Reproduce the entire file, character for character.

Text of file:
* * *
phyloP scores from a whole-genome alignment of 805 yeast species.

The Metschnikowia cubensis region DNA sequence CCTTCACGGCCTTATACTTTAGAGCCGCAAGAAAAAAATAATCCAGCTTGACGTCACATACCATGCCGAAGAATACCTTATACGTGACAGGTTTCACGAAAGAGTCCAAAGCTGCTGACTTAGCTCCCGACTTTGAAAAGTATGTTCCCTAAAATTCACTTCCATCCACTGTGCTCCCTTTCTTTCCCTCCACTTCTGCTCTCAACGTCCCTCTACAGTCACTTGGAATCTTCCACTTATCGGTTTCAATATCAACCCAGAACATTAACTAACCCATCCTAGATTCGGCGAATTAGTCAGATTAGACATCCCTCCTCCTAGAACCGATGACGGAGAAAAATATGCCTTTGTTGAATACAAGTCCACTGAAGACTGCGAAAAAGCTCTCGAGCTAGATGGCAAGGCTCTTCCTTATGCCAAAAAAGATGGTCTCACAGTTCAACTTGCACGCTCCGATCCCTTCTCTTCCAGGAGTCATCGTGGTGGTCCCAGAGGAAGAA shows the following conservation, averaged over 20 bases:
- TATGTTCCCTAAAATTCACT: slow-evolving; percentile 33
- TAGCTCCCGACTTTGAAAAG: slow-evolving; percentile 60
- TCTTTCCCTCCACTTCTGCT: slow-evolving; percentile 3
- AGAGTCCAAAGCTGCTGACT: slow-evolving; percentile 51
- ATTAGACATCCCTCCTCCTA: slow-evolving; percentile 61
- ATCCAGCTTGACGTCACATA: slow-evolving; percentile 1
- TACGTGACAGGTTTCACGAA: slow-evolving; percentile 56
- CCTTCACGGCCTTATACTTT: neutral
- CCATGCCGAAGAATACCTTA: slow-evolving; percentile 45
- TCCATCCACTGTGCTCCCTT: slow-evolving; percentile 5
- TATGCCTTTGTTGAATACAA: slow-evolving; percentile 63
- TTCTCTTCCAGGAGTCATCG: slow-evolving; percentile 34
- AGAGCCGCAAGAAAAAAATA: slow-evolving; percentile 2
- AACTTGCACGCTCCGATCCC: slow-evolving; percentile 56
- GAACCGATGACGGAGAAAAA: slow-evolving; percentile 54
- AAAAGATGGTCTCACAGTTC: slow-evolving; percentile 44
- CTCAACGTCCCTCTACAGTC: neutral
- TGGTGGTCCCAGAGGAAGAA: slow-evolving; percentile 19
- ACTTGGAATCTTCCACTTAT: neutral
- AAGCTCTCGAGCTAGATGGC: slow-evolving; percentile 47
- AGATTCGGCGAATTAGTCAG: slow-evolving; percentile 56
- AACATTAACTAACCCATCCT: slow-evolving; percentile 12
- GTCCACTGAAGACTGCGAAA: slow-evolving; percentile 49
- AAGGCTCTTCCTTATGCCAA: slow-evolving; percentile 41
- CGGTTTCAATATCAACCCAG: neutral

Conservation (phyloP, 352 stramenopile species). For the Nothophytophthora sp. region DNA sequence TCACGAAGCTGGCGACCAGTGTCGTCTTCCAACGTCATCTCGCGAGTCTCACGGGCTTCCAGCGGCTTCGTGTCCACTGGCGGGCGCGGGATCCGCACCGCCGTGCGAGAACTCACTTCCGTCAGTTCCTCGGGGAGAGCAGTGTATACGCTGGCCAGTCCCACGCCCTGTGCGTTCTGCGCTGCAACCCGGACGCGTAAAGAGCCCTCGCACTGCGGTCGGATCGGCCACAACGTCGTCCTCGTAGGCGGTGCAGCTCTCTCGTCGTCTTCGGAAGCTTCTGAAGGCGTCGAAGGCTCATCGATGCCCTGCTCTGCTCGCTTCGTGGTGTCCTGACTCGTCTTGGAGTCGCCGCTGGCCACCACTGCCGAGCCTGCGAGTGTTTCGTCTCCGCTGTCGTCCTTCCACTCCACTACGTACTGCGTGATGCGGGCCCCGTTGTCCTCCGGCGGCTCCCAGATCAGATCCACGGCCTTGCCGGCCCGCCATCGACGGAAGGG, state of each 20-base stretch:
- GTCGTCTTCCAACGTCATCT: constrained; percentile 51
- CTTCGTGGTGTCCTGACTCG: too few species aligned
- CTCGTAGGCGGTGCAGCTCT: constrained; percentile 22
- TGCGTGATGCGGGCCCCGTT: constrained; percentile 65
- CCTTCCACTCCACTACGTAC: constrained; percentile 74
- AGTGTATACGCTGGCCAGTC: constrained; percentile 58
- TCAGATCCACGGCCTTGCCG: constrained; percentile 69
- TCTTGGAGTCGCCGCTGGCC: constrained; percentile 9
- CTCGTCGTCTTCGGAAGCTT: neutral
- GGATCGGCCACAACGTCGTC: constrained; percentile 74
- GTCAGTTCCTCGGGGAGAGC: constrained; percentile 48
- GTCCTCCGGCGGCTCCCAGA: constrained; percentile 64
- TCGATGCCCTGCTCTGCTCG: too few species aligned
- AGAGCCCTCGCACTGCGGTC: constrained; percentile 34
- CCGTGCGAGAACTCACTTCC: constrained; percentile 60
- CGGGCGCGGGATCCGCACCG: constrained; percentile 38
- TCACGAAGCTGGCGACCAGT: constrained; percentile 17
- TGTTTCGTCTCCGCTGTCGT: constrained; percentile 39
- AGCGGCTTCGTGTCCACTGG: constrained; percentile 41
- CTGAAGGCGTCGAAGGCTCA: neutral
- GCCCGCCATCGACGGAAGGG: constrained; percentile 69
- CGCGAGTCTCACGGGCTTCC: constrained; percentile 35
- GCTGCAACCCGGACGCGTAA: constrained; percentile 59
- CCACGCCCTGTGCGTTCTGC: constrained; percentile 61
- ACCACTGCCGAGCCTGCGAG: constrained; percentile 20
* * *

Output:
phyloP scores from a whole-genome alignment of 805 yeast species.

The Metschnikowia cubensis region DNA sequence CCTTCACGGCCTTATACTTTAGAGCCGCAAGAAAAAAATAATCCAGCTTGACGTCACATACCATGCCGAAGAATACCTTATACGTGACAGGTTTCACGAAAGAGTCCAAAGCTGCTGACTTAGCTCCCGACTTTGAAAAGTATGTTCCCTAAAATTCACTTCCATCCACTGTGCTCCCTTTCTTTCCCTCCACTTCTGCTCTCAACGTCCCTCTACAGTCACTTGGAATCTTCCACTTATCGGTTTCAATATCAACCCAGAACATTAACTAACCCATCCTAGATTCGGCGAATTAGTCAGATTAGACATCCCTCCTCCTAGAACCGATGACGGAGAAAAATATGCCTTTGTTGAATACAAGTCCACTGAAGACTGCGAAAAAGCTCTCGAGCTAGATGGCAAGGCTCTTCCTTATGCCAAAAAAGATGGTCTCACAGTTCAACTTGCACGCTCCGATCCCTTCTCTTCCAGGAGTCATCGTGGTGGTCCCAGAGGAAGAA shows the following conservation, averaged over 20 bases:
- TATGTTCCCTAAAATTCACT: slow-evolving; percentile 33
- TAGCTCCCGACTTTGAAAAG: slow-evolving; percentile 60
- TCTTTCCCTCCACTTCTGCT: slow-evolving; percentile 3
- AGAGTCCAAAGCTGCTGACT: slow-evolving; percentile 51
- ATTAGACATCCCTCCTCCTA: slow-evolving; percentile 61
- ATCCAGCTTGACGTCACATA: slow-evolving; percentile 1
- TACGTGACAGGTTTCACGAA: slow-evolving; percentile 56
- CCTTCACGGCCTTATACTTT: neutral
- CCATGCCGAAGAATACCTTA: slow-evolving; percentile 45
- TCCATCCACTGTGCTCCCTT: slow-evolving; percentile 5
- TATGCCTTTGTTGAATACAA: slow-evolving; percentile 63
- TTCTCTTCCAGGAGTCATCG: slow-evolving; percentile 34
- AGAGCCGCAAGAAAAAAATA: slow-evolving; percentile 2
- AACTTGCACGCTCCGATCCC: slow-evolving; percentile 56
- GAACCGATGACGGAGAAAAA: slow-evolving; percentile 54
- AAAAGATGGTCTCACAGTTC: slow-evolving; percentile 44
- CTCAACGTCCCTCTACAGTC: neutral
- TGGTGGTCCCAGAGGAAGAA: slow-evolving; percentile 19
- ACTTGGAATCTTCCACTTAT: neutral
- AAGCTCTCGAGCTAGATGGC: slow-evolving; percentile 47
- AGATTCGGCGAATTAGTCAG: slow-evolving; percentile 56
- AACATTAACTAACCCATCCT: slow-evolving; percentile 12
- GTCCACTGAAGACTGCGAAA: slow-evolving; percentile 49
- AAGGCTCTTCCTTATGCCAA: slow-evolving; percentile 41
- CGGTTTCAATATCAACCCAG: neutral

Conservation (phyloP, 352 stramenopile species). For the Nothophytophthora sp. region DNA sequence TCACGAAGCTGGCGACCAGTGTCGTCTTCCAACGTCATCTCGCGAGTCTCACGGGCTTCCAGCGGCTTCGTGTCCACTGGCGGGCGCGGGATCCGCACCGCCGTGCGAGAACTCACTTCCGTCAGTTCCTCGGGGAGAGCAGTGTATACGCTGGCCAGTCCCACGCCCTGTGCGTTCTGCGCTGCAACCCGGACGCGTAAAGAGCCCTCGCACTGCGGTCGGATCGGCCACAACGTCGTCCTCGTAGGCGGTGCAGCTCTCTCGTCGTCTTCGGAAGCTTCTGAAGGCGTCGAAGGCTCATCGATGCCCTGCTCTGCTCGCTTCGTGGTGTCCTGACTCGTCTTGGAGTCGCCGCTGGCCACCACTGCCGAGCCTGCGAGTGTTTCGTCTCCGCTGTCGTCCTTCCACTCCACTACGTACTGCGTGATGCGGGCCCCGTTGTCCTCCGGCGGCTCCCAGATCAGATCCACGGCCTTGCCGGCCCGCCATCGACGGAAGGG, state of each 20-base stretch:
- GTCGTCTTCCAACGTCATCT: constrained; percentile 51
- CTTCGTGGTGTCCTGACTCG: too few species aligned
- CTCGTAGGCGGTGCAGCTCT: constrained; percentile 22
- TGCGTGATGCGGGCCCCGTT: constrained; percentile 65
- CCTTCCACTCCACTACGTAC: constrained; percentile 74
- AGTGTATACGCTGGCCAGTC: constrained; percentile 58
- TCAGATCCACGGCCTTGCCG: constrained; percentile 69
- TCTTGGAGTCGCCGCTGGCC: constrained; percentile 9
- CTCGTCGTCTTCGGAAGCTT: neutral
- GGATCGGCCACAACGTCGTC: constrained; percentile 74
- GTCAGTTCCTCGGGGAGAGC: constrained; percentile 48
- GTCCTCCGGCGGCTCCCAGA: constrained; percentile 64
- TCGATGCCCTGCTCTGCTCG: too few species aligned
- AGAGCCCTCGCACTGCGGTC: constrained; percentile 34
- CCGTGCGAGAACTCACTTCC: constrained; percentile 60
- CGGGCGCGGGATCCGCACCG: constrained; percentile 38
- TCACGAAGCTGGCGACCAGT: constrained; percentile 17
- TGTTTCGTCTCCGCTGTCGT: constrained; percentile 39
- AGCGGCTTCGTGTCCACTGG: constrained; percentile 41
- CTGAAGGCGTCGAAGGCTCA: neutral
- GCCCGCCATCGACGGAAGGG: constrained; percentile 69
- CGCGAGTCTCACGGGCTTCC: constrained; percentile 35
- GCTGCAACCCGGACGCGTAA: constrained; percentile 59
- CCACGCCCTGTGCGTTCTGC: constrained; percentile 61
- ACCACTGCCGAGCCTGCGAG: constrained; percentile 20